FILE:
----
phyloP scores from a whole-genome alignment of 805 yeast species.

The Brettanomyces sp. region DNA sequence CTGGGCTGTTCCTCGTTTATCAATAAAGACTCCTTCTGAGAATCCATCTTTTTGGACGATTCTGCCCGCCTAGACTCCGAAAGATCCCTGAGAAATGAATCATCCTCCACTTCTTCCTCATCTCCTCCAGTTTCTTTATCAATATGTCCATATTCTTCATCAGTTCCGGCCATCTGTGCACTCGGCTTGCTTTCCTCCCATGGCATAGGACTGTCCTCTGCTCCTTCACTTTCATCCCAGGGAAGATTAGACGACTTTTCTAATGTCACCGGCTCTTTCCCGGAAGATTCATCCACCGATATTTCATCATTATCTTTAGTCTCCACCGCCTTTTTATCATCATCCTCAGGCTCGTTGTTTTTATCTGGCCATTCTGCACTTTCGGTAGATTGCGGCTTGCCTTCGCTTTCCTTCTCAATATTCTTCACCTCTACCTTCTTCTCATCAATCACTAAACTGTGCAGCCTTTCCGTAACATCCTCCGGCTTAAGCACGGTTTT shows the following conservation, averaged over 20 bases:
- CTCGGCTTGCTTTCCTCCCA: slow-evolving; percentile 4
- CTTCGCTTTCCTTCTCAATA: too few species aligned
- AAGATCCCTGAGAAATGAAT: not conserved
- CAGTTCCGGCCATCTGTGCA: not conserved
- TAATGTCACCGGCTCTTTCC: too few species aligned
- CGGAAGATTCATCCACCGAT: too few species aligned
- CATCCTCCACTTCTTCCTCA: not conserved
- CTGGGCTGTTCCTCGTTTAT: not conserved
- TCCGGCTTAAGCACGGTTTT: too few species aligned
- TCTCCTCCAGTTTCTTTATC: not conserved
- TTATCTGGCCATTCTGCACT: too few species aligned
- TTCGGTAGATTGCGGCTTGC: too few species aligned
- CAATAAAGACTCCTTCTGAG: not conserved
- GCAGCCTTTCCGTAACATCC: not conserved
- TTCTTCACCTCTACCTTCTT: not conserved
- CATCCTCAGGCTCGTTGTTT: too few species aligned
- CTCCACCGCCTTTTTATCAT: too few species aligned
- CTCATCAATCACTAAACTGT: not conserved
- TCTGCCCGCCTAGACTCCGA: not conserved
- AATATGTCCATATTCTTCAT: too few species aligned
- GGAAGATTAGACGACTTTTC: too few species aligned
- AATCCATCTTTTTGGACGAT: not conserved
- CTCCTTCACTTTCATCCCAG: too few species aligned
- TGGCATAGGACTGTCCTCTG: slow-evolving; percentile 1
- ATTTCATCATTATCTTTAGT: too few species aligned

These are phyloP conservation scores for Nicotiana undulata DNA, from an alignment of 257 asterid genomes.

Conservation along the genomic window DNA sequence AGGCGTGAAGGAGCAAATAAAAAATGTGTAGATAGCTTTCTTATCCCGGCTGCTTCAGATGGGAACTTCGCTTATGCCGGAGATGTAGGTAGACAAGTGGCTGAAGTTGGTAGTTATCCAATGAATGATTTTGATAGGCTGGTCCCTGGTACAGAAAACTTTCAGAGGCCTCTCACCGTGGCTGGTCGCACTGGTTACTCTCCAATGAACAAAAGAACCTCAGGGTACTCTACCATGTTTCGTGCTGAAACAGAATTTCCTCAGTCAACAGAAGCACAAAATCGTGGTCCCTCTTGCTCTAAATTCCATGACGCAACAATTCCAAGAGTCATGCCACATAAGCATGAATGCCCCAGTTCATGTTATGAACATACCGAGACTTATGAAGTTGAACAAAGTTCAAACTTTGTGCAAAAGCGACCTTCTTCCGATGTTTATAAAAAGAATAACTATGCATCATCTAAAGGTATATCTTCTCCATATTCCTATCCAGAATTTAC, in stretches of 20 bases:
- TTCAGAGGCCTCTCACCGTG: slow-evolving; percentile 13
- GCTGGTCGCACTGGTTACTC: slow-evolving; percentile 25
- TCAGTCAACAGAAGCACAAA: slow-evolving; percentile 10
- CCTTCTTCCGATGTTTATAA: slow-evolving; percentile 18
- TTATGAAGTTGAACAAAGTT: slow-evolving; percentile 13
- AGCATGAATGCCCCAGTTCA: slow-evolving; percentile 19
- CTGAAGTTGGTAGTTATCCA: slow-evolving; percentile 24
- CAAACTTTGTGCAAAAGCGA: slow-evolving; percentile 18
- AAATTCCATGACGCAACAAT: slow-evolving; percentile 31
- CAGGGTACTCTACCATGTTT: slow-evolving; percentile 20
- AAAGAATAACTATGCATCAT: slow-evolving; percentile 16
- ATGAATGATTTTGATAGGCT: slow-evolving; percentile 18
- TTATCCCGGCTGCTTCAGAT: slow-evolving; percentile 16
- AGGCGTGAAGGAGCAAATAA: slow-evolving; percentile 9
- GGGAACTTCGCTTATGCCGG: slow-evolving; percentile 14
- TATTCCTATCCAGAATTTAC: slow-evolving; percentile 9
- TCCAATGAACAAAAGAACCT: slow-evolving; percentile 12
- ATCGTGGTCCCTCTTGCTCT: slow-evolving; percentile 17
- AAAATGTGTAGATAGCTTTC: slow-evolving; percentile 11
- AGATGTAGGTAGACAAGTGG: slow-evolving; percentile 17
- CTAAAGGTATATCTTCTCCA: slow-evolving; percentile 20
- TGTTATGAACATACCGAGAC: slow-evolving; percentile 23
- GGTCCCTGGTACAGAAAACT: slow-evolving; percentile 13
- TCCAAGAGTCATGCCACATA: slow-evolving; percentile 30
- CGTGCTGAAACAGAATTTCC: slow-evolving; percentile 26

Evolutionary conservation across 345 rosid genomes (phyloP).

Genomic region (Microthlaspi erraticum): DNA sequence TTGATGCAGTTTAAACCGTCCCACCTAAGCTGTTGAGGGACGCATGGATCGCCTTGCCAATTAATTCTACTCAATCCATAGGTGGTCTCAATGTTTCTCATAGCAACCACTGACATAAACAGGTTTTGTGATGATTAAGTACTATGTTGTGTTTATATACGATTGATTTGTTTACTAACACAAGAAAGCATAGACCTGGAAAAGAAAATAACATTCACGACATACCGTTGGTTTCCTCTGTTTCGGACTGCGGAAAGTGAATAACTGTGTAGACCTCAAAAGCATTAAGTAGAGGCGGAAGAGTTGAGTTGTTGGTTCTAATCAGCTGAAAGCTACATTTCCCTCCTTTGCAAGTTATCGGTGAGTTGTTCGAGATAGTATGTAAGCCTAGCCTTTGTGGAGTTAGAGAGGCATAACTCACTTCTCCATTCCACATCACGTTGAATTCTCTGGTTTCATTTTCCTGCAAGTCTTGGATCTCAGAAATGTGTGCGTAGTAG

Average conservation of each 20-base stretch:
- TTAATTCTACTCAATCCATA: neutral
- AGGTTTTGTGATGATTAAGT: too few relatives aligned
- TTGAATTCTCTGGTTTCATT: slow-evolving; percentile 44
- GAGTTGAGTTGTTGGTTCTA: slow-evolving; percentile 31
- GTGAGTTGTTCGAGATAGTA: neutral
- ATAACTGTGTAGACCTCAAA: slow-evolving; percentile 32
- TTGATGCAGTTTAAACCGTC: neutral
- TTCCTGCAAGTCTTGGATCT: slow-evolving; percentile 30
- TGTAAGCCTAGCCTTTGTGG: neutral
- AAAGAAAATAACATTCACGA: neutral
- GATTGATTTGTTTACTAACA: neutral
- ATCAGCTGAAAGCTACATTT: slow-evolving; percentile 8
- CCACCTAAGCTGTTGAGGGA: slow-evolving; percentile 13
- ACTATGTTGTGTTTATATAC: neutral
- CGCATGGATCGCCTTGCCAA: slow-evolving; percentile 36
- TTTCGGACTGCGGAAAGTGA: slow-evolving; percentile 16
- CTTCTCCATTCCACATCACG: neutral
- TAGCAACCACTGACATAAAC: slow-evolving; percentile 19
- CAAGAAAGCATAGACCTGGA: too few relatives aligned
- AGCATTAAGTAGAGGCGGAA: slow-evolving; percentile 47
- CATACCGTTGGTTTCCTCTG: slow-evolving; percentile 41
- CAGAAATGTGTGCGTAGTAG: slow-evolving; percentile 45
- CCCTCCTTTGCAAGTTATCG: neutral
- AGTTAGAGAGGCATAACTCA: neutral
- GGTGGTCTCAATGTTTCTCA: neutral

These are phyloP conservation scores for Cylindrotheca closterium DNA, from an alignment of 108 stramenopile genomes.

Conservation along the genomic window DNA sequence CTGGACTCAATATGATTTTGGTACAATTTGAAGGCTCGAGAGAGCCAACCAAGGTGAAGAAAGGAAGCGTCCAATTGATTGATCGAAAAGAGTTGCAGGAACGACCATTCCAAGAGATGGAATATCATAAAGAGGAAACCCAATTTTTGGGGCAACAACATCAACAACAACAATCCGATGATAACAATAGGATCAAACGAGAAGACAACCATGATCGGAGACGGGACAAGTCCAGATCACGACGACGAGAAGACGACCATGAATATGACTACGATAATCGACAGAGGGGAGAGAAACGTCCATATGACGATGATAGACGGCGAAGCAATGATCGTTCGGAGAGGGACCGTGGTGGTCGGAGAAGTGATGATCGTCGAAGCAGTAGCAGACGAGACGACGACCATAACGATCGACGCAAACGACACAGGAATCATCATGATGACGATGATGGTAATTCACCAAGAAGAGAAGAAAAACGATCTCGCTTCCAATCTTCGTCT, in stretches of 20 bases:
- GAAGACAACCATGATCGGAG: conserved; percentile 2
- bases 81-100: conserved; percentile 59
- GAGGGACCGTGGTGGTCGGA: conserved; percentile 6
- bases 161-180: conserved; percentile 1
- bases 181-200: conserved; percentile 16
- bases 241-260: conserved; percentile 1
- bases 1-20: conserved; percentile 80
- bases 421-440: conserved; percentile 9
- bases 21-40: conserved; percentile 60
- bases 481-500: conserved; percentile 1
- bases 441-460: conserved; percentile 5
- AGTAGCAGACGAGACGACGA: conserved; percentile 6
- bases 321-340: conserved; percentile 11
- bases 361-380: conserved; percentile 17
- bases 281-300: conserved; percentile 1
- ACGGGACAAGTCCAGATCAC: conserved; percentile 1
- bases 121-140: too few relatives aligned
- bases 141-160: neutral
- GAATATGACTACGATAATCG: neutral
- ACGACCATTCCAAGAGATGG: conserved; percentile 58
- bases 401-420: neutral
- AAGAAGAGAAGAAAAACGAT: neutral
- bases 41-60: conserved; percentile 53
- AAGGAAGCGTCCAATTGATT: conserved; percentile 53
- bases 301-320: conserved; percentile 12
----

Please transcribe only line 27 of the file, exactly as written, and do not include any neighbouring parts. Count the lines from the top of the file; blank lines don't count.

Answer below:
- ATTTCATCATTATCTTTAGT: too few species aligned